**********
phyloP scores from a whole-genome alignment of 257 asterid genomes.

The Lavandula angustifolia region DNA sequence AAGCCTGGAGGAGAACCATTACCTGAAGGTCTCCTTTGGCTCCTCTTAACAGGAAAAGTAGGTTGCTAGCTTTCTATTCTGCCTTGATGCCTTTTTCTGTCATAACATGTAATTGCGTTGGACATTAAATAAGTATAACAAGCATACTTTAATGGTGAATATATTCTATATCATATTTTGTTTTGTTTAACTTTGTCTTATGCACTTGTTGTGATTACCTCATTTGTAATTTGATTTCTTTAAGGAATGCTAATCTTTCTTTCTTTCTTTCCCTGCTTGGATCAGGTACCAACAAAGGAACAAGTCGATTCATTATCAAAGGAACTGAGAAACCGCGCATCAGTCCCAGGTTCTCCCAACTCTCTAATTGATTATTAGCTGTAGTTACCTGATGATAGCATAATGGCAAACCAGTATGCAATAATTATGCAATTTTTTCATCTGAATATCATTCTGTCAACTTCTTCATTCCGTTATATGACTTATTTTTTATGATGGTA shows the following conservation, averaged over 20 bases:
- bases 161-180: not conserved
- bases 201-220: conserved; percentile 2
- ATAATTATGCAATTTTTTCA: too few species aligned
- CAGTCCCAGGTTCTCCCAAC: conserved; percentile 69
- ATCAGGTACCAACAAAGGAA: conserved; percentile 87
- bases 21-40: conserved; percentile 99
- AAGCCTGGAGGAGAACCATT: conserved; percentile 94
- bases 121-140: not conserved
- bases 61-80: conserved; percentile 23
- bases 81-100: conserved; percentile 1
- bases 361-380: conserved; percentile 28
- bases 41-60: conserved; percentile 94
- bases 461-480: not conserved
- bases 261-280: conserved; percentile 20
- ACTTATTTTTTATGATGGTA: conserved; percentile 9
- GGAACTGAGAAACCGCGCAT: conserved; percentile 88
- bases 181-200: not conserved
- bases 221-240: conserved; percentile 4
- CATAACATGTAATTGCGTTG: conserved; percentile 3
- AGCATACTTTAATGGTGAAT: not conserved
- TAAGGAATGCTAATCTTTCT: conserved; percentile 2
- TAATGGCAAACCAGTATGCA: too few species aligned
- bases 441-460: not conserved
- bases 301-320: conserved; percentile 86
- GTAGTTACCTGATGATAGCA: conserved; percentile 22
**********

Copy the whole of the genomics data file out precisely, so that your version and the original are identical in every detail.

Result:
phyloP scores from a whole-genome alignment of 257 asterid genomes.

The Lavandula angustifolia region DNA sequence AAGCCTGGAGGAGAACCATTACCTGAAGGTCTCCTTTGGCTCCTCTTAACAGGAAAAGTAGGTTGCTAGCTTTCTATTCTGCCTTGATGCCTTTTTCTGTCATAACATGTAATTGCGTTGGACATTAAATAAGTATAACAAGCATACTTTAATGGTGAATATATTCTATATCATATTTTGTTTTGTTTAACTTTGTCTTATGCACTTGTTGTGATTACCTCATTTGTAATTTGATTTCTTTAAGGAATGCTAATCTTTCTTTCTTTCTTTCCCTGCTTGGATCAGGTACCAACAAAGGAACAAGTCGATTCATTATCAAAGGAACTGAGAAACCGCGCATCAGTCCCAGGTTCTCCCAACTCTCTAATTGATTATTAGCTGTAGTTACCTGATGATAGCATAATGGCAAACCAGTATGCAATAATTATGCAATTTTTTCATCTGAATATCATTCTGTCAACTTCTTCATTCCGTTATATGACTTATTTTTTATGATGGTA shows the following conservation, averaged over 20 bases:
- bases 161-180: not conserved
- bases 201-220: conserved; percentile 2
- ATAATTATGCAATTTTTTCA: too few species aligned
- CAGTCCCAGGTTCTCCCAAC: conserved; percentile 69
- ATCAGGTACCAACAAAGGAA: conserved; percentile 87
- bases 21-40: conserved; percentile 99
- AAGCCTGGAGGAGAACCATT: conserved; percentile 94
- bases 121-140: not conserved
- bases 61-80: conserved; percentile 23
- bases 81-100: conserved; percentile 1
- bases 361-380: conserved; percentile 28
- bases 41-60: conserved; percentile 94
- bases 461-480: not conserved
- bases 261-280: conserved; percentile 20
- ACTTATTTTTTATGATGGTA: conserved; percentile 9
- GGAACTGAGAAACCGCGCAT: conserved; percentile 88
- bases 181-200: not conserved
- bases 221-240: conserved; percentile 4
- CATAACATGTAATTGCGTTG: conserved; percentile 3
- AGCATACTTTAATGGTGAAT: not conserved
- TAAGGAATGCTAATCTTTCT: conserved; percentile 2
- TAATGGCAAACCAGTATGCA: too few species aligned
- bases 441-460: not conserved
- bases 301-320: conserved; percentile 86
- GTAGTTACCTGATGATAGCA: conserved; percentile 22